The Draft Law’s proposed procedural provisions reflect current SFTA and Swiss Federal Supreme Court practice. Their introduction would, therefore, not lead to any significant changes compared to the processes currently in place for non-Swiss resident claimants.
As detailed above, currently, a claimant must provide the SFTA with all information which could be relevant to the reclaim request and subsequent refund decision as well as furnishing the necessary documentation, including in cases where the burden of proof falls upon the SFTA. The enactment of such provision would lead to a legal basis for the trend observed in the SFTA’s handling of reclaim applications by non-Swiss resident claimants over the past years, whereby the amount of information and documentation to be provided as well as the corresponding granularity have steadily increased. If the Draft Law is enacted, it can be expected that these procedural provisions are unlikely to reduce the average amount of time for the processing and granting of such reclaim applications.
In contrast to the procedural provisions, the penal provisions to be introduced by the Draft Law do not reflect the current practice environment. Currently, both withholding tax evasion and the endangerment of Swiss withholding tax are national offenses only where the element of maliciousness is missing, i.e., the national provisions providing for penalties on such offenses cannot currently be applied to non-Swiss resident claimants where maliciousness cannot be proven.
In general, it has been observed that the SFTA will not grant a refund where there are (serious and legitimate) doubts about the identity of the beneficial owner of the income, the entitlement of the claiming party to file for and receive a refund or the accuracy of the supporting documentation provided. Where the SFTA has determined that the level of comfort is not sufficiently high, the claimant will typically be asked to provide additional information and documentation in order to come to a decision whether a refund will be granted. Currently, where behavior qualifying as endangerment of Swiss withholding tax by a non-Swiss resident claimant is identified, the SFTA may only deny a reclaim application. In such circumstances, no fine may be levied against the non-Swiss resident. The same holds true for withholding tax evasion by a non-Swiss resident claimant, provided the element of maliciousness cannot be proven.
It is not expected that the introduction of these new penal provisions will lead the SFTA to examine reclaim applications less rigorously or request less additional information and documentation. However, non-Swiss resident claimants as well as Swiss-resident third persons acting to their benefit and third parties with reporting obligations should be aware that penalties may also be levied where the offenses described previously are committed negligently. Consequently, the content and accuracy of information and documentation provided to the SFTA will gain importance once the Draft Law is enacted.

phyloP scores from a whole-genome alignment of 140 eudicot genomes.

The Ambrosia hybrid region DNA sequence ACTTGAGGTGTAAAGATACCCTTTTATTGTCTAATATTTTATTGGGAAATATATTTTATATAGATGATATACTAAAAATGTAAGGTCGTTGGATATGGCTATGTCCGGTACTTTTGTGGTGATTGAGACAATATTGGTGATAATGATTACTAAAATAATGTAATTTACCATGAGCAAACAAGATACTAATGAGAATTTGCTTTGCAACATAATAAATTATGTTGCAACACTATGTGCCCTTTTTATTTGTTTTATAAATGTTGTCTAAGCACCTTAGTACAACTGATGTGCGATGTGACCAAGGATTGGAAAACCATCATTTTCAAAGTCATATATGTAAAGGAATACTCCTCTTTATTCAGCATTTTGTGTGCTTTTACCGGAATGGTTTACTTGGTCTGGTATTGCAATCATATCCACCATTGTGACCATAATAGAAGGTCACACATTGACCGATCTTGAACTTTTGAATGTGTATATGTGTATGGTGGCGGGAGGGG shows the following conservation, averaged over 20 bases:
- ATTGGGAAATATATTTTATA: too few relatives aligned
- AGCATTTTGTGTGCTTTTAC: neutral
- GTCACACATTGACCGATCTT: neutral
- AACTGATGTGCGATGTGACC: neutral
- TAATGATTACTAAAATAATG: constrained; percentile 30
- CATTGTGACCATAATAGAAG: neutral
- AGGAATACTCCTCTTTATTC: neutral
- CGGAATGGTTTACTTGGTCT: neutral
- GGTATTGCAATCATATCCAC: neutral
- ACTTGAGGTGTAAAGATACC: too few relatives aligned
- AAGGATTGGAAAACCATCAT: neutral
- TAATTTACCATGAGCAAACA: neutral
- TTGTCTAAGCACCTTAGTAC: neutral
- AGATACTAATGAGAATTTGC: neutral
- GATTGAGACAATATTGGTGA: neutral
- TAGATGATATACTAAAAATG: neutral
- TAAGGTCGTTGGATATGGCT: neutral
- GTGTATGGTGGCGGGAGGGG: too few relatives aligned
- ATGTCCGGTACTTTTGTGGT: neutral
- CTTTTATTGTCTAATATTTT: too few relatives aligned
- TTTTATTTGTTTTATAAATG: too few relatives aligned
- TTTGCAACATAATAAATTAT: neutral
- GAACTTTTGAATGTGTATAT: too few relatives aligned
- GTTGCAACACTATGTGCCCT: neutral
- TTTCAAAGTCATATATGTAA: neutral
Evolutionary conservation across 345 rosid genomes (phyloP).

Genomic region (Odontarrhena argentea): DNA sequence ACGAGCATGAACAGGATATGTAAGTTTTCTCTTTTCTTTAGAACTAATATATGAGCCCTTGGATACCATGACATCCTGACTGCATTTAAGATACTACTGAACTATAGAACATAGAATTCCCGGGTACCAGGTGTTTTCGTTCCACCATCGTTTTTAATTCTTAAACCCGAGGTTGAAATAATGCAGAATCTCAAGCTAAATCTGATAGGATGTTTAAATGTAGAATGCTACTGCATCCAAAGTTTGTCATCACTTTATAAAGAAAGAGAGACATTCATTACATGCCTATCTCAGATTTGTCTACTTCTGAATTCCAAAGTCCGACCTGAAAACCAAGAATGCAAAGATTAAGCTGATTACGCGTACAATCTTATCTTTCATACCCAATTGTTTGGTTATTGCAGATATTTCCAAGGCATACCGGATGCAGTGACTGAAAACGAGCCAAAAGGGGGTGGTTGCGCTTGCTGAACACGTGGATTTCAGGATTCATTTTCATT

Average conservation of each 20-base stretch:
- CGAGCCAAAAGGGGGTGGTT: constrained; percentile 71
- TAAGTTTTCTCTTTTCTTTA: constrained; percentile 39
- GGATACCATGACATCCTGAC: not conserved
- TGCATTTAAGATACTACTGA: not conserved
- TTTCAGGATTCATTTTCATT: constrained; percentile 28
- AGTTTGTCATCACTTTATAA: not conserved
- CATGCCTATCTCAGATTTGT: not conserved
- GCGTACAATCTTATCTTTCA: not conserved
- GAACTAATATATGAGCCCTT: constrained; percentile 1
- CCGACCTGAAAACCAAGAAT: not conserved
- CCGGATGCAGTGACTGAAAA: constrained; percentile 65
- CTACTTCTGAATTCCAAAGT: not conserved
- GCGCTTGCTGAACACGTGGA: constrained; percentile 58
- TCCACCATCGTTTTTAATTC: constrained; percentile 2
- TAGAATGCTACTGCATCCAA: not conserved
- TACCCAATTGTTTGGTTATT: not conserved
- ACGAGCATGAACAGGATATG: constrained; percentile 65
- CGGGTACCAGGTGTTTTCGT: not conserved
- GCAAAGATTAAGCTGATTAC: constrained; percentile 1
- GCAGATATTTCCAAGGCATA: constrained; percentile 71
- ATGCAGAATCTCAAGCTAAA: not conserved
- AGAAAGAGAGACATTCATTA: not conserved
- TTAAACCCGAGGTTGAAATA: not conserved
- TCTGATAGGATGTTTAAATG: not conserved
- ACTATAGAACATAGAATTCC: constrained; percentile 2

It is currently unknown, how – provided the Draft Law is enacted – the SFTA’s practice in terms of determining the amount of potential fines to be levied will develop as no clear guidelines thereon have been published as of yet.
The public consultation process for the Draft Law was initiated in December 2019 and was set to end on 27 March 2020, with enactment of the Draft Law estimated to be mid-2021. Due to the ongoing COVID-19 crisis, it is currently unclear when the legislative process pertaining to the Draft Law will continue and at which point it may be enacted.
1. Cf. 1962 Ordinance on Measures to Prevent the Unjustified Use of Swiss Double Tax Treaties, Verordnung des Bundesrates vom 14. Dezember 1962 über Massnahmen gegen die ungerechtfertigte Inanspruchnahme von Doppelbesteuerungsabkommen des Bundes, BRB62; cf. Ordinance on the Tax Relief on Swiss Dividends from Qualifying Participations of Foreign Entities, Verordnung des Bundesrates vom 22. Dezember 2004 über die Steuerentlastung schweizerischer Dividenden aus wesentlichen Beteiligungen ausländischer Gesellschaften.
2. Cf. Ordinance on the Credit for Foreign Withholding Taxes, Verordnung des Bundesrates vom 22. August 1967 über die Anrechnung ausländischer Quellensteuern, VO pStA; cf. Ordinance No. 1 of the Federal Finance Department on the Credit of Foreign Withholding Taxes, Verordnung 1 des EFD vom 6. Dezember 1967 über die Anrechnung ausländischer Quellensteuern, VO pStA 1; Ordinance No. 2 of the Federal Finance Department on the Credit of Foreign Withholding Taxes, Verordnung 2 des EFD vom 12. Februar 1973 über die Anrechnung ausländischer Quellensteuern, VO pStA 2.
3. Organisation for Economic Co-operation and Development.
4. Base Erosion and Profit Shifting.
For additional information with respect to this Alert, please contact the following:
Ernst & Young Ltd., Zurich